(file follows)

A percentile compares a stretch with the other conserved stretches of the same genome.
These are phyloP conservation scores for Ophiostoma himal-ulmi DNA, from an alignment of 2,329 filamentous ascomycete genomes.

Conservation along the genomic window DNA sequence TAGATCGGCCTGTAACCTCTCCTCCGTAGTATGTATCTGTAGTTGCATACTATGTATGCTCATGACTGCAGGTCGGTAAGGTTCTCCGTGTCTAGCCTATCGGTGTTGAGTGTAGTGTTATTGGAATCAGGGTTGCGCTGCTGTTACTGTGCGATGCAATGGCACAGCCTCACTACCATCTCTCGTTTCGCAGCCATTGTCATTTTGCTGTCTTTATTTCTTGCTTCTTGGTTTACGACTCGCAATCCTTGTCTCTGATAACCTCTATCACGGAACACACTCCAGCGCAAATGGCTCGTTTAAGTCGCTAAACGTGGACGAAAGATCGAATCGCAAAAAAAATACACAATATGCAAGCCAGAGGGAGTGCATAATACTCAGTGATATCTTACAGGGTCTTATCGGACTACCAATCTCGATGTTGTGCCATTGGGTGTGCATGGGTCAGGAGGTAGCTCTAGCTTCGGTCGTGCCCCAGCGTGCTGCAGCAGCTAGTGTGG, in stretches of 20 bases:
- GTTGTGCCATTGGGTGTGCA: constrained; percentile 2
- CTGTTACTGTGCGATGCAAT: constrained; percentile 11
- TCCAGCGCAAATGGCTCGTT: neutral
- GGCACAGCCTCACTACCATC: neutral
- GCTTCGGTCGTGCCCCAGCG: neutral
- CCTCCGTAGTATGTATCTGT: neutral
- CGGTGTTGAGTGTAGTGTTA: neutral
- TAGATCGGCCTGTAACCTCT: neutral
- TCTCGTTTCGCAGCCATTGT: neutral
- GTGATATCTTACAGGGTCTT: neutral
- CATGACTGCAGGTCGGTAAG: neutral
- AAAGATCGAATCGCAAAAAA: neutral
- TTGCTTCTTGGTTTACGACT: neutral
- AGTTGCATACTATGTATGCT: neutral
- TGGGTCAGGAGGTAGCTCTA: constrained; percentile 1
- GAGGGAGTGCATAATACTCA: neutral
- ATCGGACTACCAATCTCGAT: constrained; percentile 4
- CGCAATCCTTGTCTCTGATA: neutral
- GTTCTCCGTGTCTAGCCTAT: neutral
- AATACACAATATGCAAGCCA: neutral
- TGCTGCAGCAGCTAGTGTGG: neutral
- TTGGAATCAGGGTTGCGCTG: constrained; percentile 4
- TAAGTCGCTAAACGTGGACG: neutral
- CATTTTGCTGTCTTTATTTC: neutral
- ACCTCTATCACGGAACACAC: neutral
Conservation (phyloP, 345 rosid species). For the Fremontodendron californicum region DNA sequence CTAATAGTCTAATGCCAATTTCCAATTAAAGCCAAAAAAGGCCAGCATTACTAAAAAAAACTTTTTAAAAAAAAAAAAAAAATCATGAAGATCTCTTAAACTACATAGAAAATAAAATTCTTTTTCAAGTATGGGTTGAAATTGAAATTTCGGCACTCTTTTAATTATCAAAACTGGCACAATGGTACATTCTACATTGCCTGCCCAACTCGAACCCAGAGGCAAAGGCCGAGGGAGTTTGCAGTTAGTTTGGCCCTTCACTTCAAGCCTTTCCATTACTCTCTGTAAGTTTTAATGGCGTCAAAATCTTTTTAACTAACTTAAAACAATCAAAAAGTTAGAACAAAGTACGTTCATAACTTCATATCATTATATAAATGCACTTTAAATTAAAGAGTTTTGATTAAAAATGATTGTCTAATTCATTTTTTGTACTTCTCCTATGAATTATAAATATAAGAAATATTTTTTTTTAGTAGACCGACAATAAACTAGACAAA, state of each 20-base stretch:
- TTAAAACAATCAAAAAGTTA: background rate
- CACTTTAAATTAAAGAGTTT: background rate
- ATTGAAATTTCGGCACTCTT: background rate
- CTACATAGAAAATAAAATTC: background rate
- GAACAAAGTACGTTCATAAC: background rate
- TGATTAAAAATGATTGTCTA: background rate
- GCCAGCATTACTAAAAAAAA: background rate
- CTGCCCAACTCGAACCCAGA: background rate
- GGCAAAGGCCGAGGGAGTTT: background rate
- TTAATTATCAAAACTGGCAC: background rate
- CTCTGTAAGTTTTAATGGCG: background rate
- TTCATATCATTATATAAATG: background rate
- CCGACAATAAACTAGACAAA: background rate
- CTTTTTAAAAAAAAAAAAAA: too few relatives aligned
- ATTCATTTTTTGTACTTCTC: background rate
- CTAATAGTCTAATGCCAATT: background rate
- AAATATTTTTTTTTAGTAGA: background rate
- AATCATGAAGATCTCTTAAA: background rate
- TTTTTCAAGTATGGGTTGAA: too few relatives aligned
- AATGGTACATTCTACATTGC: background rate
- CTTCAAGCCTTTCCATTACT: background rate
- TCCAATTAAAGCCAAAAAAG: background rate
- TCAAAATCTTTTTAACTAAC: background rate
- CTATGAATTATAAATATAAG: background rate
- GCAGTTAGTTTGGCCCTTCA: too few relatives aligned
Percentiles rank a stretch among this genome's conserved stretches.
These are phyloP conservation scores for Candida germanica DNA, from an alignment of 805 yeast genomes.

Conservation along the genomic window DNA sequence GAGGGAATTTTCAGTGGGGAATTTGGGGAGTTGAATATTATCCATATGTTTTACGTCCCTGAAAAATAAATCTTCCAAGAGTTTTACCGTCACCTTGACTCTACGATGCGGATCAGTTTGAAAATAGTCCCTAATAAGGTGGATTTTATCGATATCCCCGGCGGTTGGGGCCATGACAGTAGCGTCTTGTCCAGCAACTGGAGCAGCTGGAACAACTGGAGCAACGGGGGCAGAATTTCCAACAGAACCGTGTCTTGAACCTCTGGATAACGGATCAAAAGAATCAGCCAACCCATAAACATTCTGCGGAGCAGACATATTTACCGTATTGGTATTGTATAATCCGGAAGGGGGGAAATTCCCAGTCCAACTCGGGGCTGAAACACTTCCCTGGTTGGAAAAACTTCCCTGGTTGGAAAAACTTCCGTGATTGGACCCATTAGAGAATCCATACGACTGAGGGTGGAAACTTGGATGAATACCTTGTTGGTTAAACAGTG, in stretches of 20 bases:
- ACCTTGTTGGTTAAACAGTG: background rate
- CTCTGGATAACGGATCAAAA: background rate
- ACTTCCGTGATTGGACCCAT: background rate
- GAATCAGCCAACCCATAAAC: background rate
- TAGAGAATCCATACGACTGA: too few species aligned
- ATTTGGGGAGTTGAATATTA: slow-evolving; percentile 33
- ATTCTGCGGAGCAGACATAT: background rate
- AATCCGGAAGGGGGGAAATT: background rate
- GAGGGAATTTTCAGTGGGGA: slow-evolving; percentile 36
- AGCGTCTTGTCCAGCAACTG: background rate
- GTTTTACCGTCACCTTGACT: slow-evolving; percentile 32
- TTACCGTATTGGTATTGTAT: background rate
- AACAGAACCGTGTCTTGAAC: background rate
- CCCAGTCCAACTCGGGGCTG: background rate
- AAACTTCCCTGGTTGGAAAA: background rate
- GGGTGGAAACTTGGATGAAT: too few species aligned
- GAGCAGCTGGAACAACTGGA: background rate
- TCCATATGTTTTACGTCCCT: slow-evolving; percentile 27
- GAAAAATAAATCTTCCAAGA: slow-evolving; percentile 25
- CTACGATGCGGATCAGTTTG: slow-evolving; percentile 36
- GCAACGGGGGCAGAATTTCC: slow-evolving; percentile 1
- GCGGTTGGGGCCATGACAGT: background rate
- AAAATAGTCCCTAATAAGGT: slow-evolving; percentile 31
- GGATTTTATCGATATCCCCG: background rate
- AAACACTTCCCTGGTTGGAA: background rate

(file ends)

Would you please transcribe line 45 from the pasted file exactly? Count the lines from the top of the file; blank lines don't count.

- CTAATAGTCTAATGCCAATT: background rate